NZNO's Blog

Unmasking the evidence

13 Comments

Coughs_and_Sneezes_Spread_Diseases_Art.IWMPST14133Many DHBs have been talking about forcing staff who don’t get the flu vaccination to wear masks.

It’s one of those things that on first glance might seem like a good idea, but peel back a few layers and you’re left with the bitter taste of a purely punitive measure.

NZNO acknowledges the right of every person to vaccinate or not. We encourage it, of course; to the extent that we pay for our own staff to get the flu vaccination if they choose to. Healthy workplaces are a priority. We believe education and access are key to improving uptake but we do not think mandatory vaccination is the way forward.

DHBs want safe environments for their staff and patients too and we applaud that. What we’re saying is the DHBs are grabbing onto a “solution” that’s not evidence-based and seems to be designed to shame individuals rather than keep staff and patients safe from the flu.

We do not support the use of face masks to protect patients from unimmunised nurses.

For one thing, masks don’t work. Evidence shows masks are ineffective in protecting healthcare workers from patients with flu; so why do DHBs think the opposite would be different?

For another – a nurse with the flu would only be able to pass it on to a patient or colleague if he or she was at work. Nurses should not be working, or be made to feel that they should have to be at work, when they are sick. DHBs need to make sure enough staff are available to cover the inevitable rise in sick leave during “flu season”.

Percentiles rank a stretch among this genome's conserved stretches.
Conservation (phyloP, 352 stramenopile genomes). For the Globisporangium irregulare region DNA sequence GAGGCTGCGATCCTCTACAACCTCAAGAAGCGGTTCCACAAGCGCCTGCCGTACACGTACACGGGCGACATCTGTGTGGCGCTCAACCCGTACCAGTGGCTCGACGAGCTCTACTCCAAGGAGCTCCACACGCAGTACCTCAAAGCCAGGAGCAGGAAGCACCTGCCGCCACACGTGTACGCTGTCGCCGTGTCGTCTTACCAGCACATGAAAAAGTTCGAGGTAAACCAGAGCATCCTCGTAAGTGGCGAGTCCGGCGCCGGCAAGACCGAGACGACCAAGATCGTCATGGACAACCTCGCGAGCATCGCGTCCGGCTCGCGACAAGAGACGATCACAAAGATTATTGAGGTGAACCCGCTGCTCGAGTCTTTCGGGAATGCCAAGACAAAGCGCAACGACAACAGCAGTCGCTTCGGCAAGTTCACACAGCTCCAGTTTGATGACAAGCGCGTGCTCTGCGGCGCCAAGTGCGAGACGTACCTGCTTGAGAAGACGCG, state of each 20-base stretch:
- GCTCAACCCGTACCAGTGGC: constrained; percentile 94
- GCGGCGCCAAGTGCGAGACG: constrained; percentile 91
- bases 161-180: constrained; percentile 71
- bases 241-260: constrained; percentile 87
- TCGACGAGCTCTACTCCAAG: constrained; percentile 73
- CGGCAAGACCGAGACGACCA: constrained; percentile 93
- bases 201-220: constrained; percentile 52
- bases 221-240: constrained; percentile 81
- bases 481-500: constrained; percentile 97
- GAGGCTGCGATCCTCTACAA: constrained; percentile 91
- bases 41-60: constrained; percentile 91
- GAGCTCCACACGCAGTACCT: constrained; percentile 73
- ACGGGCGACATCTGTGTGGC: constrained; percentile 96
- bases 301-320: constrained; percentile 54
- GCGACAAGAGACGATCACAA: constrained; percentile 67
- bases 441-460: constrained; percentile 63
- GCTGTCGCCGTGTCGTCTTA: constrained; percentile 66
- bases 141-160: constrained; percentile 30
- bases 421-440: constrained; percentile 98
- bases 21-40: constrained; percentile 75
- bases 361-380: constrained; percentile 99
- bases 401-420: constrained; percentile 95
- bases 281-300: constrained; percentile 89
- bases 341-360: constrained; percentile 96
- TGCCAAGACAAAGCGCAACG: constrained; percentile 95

And it’s not just nurses. There must be clear information for patients, staff, contractors and visitors that sick people should stay away.

DHBs should also be promoting good hand washing and the use of tissues for coughs and sneezes.

Our motto is “Freed to care, proud to nurse” and we want that for every single NZNO member. Please don’t hesitate to give us a call if you are being treated unfairly 0800 28 38 48.

Here is NZNO principal researcher, Dr Léonie Walker’s analysis of the evidence for and against masks to protect against flu.

Health care workers have long relied heavily on surgical masks to provide protection against influenza and other infections. Yet there are no convincing scientific data that support the effectiveness of masks for respiratory protection. The masks we use are not designed for such purposes, and when tested, they have proved to vary widely in filtration capability, allowing penetration of aerosol particles ranging from 4 to 90%1.

The efficacy of any respiratory device depends on user compliance. Workers’ tolerance for wearing most types of respiratory protective devices is poor and often declines over the course of a work shift; in one study, no more than 30% of workers tolerated these devices consistently throughout an 8-hour workday, citing difficulties with speaking and communication, discomfort, and other physical problems2.